After general endotracheal anesthesia was induced, the patient was placed in the prone position. A midline incision was centered over the L3-L4 interspace. A unilateral exposure was performed on the left to expose the spinous processes and laminae of L3 and L4 and the L3-L4 facet joint. The operating microscope was used.

    A series of readily identifiable landmarks were used to perform paired-point registration. In each case, an anatomical point was identified on the exposed spine, and the corresponding point was identified on the radiographic imaging data (Fig. 3).

    Figure 4. Four-pane view from the registered frameless stereotactic system

    Figure 4. Four-pane view from the registered frameless stereotactic system showing the three-dimensional reconstruction with probe position (upper left corner), sagittal reconstruction with cross hairs showing probe’s position immediately adjacent to the lesion (upper right corner), axial view with cross hairs showing probe position immediately adjacent to the lesion (lower left corner), and trajectory view showing the probe’s position and the trajectory into the lesion (lower right corner).

    After registration was satisfactory, frameless stereotactic navigation and anatomic landmarks were used to localize the lesion. To access the lesion, the inferior L3 facet was removed using a high-speed air drill. After the facet synovium was removed, the lesion was encountered (Fig. 4).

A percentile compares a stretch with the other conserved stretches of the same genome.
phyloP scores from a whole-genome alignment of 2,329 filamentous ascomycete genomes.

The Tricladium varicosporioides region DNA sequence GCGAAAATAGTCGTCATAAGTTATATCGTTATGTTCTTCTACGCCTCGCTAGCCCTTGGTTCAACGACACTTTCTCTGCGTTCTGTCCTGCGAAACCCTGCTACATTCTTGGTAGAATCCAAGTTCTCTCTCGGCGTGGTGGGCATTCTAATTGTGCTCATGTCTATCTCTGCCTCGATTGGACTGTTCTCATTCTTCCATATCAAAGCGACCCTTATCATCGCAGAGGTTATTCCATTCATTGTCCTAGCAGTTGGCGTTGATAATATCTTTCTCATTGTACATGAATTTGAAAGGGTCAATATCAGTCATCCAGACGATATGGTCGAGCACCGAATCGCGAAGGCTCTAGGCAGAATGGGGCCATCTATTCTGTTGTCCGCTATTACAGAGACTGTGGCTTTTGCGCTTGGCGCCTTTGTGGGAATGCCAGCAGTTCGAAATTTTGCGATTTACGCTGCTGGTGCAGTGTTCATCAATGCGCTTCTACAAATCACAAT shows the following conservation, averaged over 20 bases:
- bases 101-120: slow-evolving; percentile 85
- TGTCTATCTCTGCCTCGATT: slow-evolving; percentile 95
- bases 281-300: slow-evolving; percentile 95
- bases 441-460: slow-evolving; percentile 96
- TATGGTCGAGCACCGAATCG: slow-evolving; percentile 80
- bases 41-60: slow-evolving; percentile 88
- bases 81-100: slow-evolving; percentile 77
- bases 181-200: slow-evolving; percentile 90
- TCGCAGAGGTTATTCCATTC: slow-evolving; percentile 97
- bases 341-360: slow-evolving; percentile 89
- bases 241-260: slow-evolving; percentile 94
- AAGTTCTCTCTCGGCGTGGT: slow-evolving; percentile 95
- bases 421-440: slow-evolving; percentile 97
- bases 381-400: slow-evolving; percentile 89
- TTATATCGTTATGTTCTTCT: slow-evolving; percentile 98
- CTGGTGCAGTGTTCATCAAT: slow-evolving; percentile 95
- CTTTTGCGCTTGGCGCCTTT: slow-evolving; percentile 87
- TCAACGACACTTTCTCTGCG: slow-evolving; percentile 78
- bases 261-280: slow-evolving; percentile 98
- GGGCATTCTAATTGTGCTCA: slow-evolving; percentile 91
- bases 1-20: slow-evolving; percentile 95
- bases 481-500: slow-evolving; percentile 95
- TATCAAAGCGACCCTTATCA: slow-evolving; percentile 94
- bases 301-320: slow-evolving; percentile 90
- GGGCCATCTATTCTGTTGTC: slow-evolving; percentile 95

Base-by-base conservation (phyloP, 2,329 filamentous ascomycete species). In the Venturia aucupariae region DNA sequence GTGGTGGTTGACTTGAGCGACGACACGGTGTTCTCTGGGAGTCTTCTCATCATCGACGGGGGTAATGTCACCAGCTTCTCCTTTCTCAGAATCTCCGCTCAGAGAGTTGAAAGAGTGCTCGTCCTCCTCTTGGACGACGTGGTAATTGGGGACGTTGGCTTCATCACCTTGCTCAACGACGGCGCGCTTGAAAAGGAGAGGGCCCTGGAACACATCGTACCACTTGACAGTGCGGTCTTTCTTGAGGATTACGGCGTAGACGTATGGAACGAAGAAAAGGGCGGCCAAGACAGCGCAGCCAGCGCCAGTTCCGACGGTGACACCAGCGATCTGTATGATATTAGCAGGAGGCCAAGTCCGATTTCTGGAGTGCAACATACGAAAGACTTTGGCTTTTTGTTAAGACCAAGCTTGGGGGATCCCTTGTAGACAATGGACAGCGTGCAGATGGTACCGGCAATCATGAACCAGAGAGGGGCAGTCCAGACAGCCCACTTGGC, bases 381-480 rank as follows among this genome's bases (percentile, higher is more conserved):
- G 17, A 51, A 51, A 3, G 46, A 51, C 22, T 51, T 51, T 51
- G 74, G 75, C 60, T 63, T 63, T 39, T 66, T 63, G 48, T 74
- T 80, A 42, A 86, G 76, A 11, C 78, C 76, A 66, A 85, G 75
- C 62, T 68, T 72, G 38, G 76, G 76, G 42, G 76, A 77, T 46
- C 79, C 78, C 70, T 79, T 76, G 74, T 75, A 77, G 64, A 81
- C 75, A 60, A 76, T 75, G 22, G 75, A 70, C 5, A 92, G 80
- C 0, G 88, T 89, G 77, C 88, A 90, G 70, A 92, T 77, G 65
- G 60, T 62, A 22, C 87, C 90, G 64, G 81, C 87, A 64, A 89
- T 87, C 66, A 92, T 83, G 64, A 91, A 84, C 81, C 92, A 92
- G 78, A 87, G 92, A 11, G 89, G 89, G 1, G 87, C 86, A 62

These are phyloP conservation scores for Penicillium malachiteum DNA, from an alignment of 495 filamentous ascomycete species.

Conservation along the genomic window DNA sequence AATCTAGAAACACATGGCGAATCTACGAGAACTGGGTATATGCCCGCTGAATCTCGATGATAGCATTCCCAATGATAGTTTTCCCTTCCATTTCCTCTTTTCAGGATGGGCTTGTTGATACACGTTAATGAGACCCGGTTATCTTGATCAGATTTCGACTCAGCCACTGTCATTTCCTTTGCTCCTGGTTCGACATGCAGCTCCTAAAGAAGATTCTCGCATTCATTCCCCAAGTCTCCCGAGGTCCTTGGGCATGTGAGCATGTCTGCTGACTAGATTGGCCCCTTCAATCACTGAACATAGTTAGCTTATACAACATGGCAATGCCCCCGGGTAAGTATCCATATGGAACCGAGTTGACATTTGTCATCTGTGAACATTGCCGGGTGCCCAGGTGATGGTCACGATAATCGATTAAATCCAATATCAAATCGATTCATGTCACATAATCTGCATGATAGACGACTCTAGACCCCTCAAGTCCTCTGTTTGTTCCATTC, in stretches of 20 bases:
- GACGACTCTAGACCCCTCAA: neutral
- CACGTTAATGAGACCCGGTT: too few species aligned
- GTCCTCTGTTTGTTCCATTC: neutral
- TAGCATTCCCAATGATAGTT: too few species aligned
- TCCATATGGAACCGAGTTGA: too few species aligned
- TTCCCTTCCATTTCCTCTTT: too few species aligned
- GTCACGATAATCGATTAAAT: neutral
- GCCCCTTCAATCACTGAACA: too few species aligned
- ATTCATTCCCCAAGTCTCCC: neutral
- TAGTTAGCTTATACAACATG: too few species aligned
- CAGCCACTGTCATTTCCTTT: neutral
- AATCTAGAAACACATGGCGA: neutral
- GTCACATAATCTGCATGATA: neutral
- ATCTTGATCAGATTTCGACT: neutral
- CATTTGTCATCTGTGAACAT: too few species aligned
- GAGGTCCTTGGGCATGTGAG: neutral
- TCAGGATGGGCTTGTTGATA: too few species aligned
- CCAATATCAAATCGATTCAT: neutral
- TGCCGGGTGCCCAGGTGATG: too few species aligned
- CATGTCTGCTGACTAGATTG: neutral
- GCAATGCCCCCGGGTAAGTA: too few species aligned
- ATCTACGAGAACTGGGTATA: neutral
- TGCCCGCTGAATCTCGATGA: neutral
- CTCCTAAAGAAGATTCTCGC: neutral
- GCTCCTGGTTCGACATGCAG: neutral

The lesion was resected with a combination of curettes and rongeurs. The remaining portion of the left superior L4 facet and the sclerotic region of the L4 pedicle were also removed. Great care was taken to protect the nerve roots of L3 and L4. After hemostasis was obtained, the wound was closed in routine fashion. The final pathologic diagnosis of the lesion and bone was consistent with osteoid osteoma. Postoperative CT confirmed complete lesion resection. The patient’s postoperative course was uneventful. By postoperative Day 1, the patient was experiencing much less pain than he had before surgery.

    Discussion

    This patients’ clinical and radiographic studies were classic for vertebral osteoid osteoma. Based on the size of the lesion and its location within the bone, the decision was made to use frameless stereotaxy as a surgical adjunct. Although our patient’s osteoid osteoma likely could have been resected without the aid of frameless stereotaxy, it was a useful adjunct in this case. No difficulties were encountered, and the technique helped to localize the lesion precisely and to define the local regions of normal and abnormal anatomy. Frameless stereotaxy was also useful to verify that the lesion had been resected completely.

    Frameless stereotaxy is often used in the treatment of intracranial lesions. Because of the relative difficulty of registration, mobility between the vertebral segments, and need for definable anatomic landmarks, it is less commonly employed in spinal procedures. Frameless stereotaxy, however, can be a useful adjunct for placing spinal instrumentation and for resecting certain spinal tumors.[1]

    References:

    1. Karahalios DG, Apostolides PJ, Geldmacher TR, et al: Image-guided spinal surgery. Operative Techniques in Neurosurgery 1(3):104-112, 1998